How long will being who you are be more painful than a chronic illness? | Tom Bueno

Understanding and accepting one's sexuality helps to deal with chronic diseases
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Understanding and accepting one’s sexuality helps to deal with chronic diseases

Living with a chronic, incurable disease, such as diabetes, is difficult enough for anyone. Now, try to imagine all this demand for care that the disease requires in the lives of those who have to struggle daily to just exist or survive?

I had never thought about it, until one day, during the recording of the webseries “Yes, diabetic”, I heard from an interviewee the following sentence: “Diabetes would not bring me down because I am already in a much heavier fight than a chronic disease: homophobia”. The choked answer came shortly after I asked him how he felt when he was diagnosed with diabetes.

That touched me and for a few days I reflected on that line. This made me understand some of my past attitudes, right after my diagnosis.

I was only 22 years old and, for the first time, I had fallen in love with a person of the same sex. Despite the jokes I used to hear as a teenager about my sexuality, I confess that, until that moment, I didn’t understand who I really was. The feeling of that occasion confirmed something that scared me.

The process for me to have this answer and certainty took five years. During this period, I had to neglect part of my diabetes treatment, not because I wanted to, but because priority issues in life demanded my attention. Taking care of diabetes was not a priority for those who did not even exist. How to talk about self-care? I spent most of my time trying to conform to standards out of fear that people wouldn’t accept me. As if being gay is something wrong and unacceptable. If not even I had the ability to welcome myself, understand myself, how would I take care of a chronic illness that demands so much time in the day. Studies show that a person with type 1 diabetes, for example, spends up to 5 hours a day making diabetes-related decisions.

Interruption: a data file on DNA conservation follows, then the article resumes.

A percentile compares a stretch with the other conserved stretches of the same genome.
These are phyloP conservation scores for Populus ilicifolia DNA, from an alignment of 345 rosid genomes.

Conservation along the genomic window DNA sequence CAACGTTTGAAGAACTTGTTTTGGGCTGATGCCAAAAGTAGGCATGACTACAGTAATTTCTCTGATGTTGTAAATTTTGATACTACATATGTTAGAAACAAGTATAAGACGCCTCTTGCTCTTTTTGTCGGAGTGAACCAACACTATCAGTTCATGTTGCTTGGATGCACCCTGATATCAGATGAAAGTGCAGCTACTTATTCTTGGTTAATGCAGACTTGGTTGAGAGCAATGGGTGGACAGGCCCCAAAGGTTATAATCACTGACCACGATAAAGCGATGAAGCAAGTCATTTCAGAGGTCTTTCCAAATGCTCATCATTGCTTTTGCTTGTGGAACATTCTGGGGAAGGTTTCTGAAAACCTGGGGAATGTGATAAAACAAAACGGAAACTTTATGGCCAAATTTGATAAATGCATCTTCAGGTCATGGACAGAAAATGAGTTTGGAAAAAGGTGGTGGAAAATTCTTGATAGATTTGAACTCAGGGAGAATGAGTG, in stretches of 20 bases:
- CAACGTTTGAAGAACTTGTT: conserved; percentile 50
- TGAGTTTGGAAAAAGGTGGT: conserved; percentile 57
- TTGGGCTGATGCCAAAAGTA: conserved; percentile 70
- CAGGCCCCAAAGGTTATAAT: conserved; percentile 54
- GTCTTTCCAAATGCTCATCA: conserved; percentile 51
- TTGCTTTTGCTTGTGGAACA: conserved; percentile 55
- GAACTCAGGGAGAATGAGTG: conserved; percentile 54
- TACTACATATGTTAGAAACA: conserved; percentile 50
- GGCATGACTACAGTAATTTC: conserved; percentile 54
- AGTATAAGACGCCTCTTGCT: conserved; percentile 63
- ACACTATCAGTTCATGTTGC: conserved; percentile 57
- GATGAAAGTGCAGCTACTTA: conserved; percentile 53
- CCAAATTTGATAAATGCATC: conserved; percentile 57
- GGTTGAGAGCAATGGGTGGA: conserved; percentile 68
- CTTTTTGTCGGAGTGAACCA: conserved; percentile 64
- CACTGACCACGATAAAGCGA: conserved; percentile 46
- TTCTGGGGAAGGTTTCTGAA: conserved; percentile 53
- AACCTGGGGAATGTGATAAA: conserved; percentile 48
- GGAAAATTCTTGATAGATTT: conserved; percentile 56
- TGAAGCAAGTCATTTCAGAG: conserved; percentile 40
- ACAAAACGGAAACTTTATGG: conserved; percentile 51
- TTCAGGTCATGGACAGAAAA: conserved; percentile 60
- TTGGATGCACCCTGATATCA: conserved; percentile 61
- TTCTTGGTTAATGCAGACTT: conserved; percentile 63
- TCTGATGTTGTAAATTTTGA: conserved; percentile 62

Tom Bueno with rainbow umbrella
Personal archive

long live the rainbow

As I said, it was a hard and difficult process, but when I accepted myself, I said: “ok, I’m gay and I need to live this life, even if it doesn’t please others. I have the right to exist as I am and not as my family or friends want.” I have to admit that this acceptance and self-confidence came at a time when I had already moved out of my parents’ house and was already financially independent. That was my time!

I told all this to report that, after that, diabetes self-care happened. I understood that it was not just the doctor who had the mission to treat. I had an important and essential role in not having more serious problems resulting from uncontrolled diabetes. But, this is only possible when basic issues are resolved. A person who can’t exist or needs to fight every day to survive in the country that kills the most LGBTQIAPN+ people, the challenge of also being diabetic, for example, ends up being even more difficult for most. Not everyone is as lucky or privileged as I am, for that matter.

That’s why I always say that prejudice kills and sickens people who just want to exist as they are, as they should be. That’s why Daniel’s speech in my interview is very strong and leaves a reflection: how long will the fact of being who they just are be more painful than the diagnosis of a chronic disease with no cure?

This is an issue for everyone. Love is love!



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